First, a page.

In Marpissa there are a special celebration of ‘Agapi’ which means Love. Young people dress in traditional clothing and there are theatrical performances that feature scenes from the Resurrection of Lazarus, the Last Supper, Prayers at Mount Olive, the Ascent to Cavalry and many other moments capturing the journey of Jesus to the Cross and Redemption
The celebrations don’t even end at Easter as the Festival of St George often occurs around the same time and the are 3 churches with that Saint name on the island.
Easter in Chios
In Chios, there is a very unqiue event with their famous ‘rocket war’ where rockets fire is exchanged between two castles, Saint Mark church and the people of Virgin Mary Erythiani ( Red Madonna) churches just after 8 pm on Easter Saturday. This occurs in Vrontada, a village 5 km north of Chios Town.
The aim of the tradition is to hit the bell tower of the other church with the rockets, which are wooden sticks loaded with gunpowder. This has caused some significant damage in the past so modern events are much more regulated.
This is one of the most spectacular ( and also somewhat dangerous) customs that takes place during Easter in Greece and is not to be missed if you are lucky enough to be visiting Chios – a fascinating and very unique island, with a lot to offer visitors year-round.
Easter in Corfu
Corfu is famous for it’s Easter celebrations and is considered to have the biggest crowds and the most incredible celebrations in Greece.
There are a number of ceremonies and activities that take place along the main square, Spianada, in Corfu Town including the traditional throwing of the pots ( called Botides) from the balconies. It is the custom that the townsfolk call out ‘Xristos Anesti’ as the pots smash on the ground. It’s believed the tradition started with the Venetians during the 14th-18th centuries when they threw old pots out their window to start each new year.
There are also marching bands and processions of priests and religious effigies and icons as well as a huge fireworks display at night. There are 17 orchestras on Corfu so music plays a big part in the celebrations.
Easter in Patmos
Patmos is where the Bible’s Book of Revelations was believed to be written by St. John so it is a very popular destination for Christians and Pilgrims from all over the world.
At Easter everyone heads to the UNESCO World Heritage listed St. John the Evangelist Monastery where they can participate in the Washing of the Feet ceremony. There is also a re-enactment of the Last Supper and a reading of the Gospel in 7 languages.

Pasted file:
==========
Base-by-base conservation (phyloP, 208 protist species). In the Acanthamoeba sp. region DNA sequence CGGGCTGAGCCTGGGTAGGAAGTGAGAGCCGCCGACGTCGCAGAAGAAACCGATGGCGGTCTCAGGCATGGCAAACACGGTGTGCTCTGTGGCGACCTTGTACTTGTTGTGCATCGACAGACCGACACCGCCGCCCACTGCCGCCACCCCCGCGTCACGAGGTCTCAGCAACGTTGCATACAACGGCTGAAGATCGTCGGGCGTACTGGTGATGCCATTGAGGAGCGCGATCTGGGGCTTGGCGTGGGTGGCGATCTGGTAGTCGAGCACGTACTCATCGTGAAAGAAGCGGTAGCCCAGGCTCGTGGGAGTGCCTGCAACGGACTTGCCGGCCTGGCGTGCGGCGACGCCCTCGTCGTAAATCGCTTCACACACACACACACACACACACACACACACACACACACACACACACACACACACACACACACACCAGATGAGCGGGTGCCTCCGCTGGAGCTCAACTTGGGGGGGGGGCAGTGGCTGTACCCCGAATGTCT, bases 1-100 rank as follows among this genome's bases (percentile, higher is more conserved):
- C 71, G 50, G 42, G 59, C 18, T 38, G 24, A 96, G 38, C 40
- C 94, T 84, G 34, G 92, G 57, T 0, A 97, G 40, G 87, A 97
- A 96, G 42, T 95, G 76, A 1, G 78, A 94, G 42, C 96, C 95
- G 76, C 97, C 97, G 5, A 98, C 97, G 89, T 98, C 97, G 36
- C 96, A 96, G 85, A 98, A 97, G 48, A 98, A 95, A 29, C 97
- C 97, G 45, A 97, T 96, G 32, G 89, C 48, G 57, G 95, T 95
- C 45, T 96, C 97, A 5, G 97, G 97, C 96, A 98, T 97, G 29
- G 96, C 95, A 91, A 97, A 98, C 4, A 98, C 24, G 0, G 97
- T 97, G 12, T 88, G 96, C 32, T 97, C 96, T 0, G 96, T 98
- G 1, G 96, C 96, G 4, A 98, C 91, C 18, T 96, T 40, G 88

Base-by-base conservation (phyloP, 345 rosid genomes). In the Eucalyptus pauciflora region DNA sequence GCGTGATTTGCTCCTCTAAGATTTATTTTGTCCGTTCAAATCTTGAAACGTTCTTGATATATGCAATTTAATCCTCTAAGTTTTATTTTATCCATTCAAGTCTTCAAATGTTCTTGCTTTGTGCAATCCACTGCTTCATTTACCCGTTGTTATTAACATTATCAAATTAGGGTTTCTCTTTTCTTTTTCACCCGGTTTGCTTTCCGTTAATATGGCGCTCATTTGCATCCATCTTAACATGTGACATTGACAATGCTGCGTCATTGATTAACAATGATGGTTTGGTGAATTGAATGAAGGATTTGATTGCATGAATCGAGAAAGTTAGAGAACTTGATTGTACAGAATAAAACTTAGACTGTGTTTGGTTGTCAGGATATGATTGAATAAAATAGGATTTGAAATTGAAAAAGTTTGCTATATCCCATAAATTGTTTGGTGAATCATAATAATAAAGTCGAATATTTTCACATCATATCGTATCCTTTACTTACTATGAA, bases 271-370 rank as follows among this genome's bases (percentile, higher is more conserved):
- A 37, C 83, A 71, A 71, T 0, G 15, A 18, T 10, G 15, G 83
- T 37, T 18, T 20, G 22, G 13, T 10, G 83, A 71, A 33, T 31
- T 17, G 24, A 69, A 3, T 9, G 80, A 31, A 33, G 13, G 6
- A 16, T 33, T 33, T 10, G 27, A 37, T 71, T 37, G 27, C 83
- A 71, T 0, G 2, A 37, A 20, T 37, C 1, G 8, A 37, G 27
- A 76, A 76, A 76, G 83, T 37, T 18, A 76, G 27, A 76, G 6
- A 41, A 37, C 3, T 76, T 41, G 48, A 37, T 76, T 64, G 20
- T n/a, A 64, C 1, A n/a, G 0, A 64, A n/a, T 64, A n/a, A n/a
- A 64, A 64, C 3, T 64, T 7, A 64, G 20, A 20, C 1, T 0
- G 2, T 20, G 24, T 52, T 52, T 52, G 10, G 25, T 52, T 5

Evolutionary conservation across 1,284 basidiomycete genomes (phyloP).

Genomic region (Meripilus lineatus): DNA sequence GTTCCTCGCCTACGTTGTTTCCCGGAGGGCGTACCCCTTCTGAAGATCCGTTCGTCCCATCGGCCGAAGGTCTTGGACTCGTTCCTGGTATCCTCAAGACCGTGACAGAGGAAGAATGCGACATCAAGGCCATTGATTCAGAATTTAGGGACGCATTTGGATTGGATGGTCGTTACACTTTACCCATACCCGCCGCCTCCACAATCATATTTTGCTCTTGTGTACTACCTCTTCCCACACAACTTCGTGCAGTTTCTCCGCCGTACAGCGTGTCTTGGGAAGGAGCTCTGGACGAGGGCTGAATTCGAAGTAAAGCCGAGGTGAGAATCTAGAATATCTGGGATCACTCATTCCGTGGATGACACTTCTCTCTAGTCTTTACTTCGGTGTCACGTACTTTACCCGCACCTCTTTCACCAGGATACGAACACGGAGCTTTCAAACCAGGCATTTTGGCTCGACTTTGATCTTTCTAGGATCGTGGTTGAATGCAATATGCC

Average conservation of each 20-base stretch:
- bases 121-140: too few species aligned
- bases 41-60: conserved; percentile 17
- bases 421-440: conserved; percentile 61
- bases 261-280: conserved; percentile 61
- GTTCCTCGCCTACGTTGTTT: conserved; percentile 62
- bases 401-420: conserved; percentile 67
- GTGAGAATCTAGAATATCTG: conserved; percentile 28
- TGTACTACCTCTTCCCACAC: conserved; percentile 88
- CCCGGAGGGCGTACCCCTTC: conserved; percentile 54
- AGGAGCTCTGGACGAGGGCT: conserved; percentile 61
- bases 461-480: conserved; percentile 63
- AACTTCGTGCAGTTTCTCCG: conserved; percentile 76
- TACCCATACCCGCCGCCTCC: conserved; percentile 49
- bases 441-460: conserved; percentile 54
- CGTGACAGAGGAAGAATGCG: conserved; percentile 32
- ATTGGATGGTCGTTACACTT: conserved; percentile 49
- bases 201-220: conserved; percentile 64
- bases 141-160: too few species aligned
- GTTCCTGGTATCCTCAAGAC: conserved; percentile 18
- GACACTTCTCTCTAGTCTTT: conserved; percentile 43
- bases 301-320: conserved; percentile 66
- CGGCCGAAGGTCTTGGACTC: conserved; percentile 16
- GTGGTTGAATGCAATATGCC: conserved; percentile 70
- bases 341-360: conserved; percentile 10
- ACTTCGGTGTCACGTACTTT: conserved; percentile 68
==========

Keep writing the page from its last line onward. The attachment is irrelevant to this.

The Celebration and ceremonies end each year with a procession of the monastery’s icons on the Tuesday after Easter Sunday.
Easter in Meteora
Being on of the holiest places in Greece it is no surprise that Easter in Meteora is quite an event. All the Monasteries will be lit up at night making them even more beautiful and astonishing as ever.
In the town of Kalambaka and the nearby village of Kastraki the locals participate in processions and feasts that occur after midnight mass.
Further reading: A Complete Guide to Meteora
Easter in Naoussa, Paros 2019
Easter in Agios Nikolous, Crete
Food and Customs at Easter in Greece
Given people have fasted leading up to Easter it is no wonder that food plays an important role in the celebrations and huge feasts are prepared for families and communities to enjoy.
One of the main traditions at Greek Easter is Tsougrisma, where eggs are dyed to symbolise the blood of Christ, and two people crack them together.
Whole lambs are roasted over a fire pit for several hours, before being taken home for the family feast. The ritual of eating lamb goes right back to the Bible where John called Jesus the Lamb of God and Abraham has to sacrifice an animal as restitution for the people sins.
For many people, this may be the only time of the year that this occurs as lamb is expensive and often saved for special occasions. People who are unable ( or simply don’t want) to roast a whole lamb may prepare roast lamb and potatoes in the oven or bake it in paper in a delicious dish called Lamb Kleftiko.
There is a special bread that is made at Easter time called Tsouerki. This is usually shaped into a plait before being baked.
There are also special biscuits called Koulourakia which are quick and easy to make. They are fairly dry and have little flavour but are used to dip into coffee.
One of the most traditional dishes is a soup called Magiritsa. This is what is traditionally served on Easter Saturday to break the fast but before the main feast of Sunday. It is made from Lamb Offal ( taken from the animal as it’s prepared for roasting the following day) and is believed to help ease the digestive system back into eating meat. It is a polarising dish and one favoured by older Greeks these days rather than the younger generations.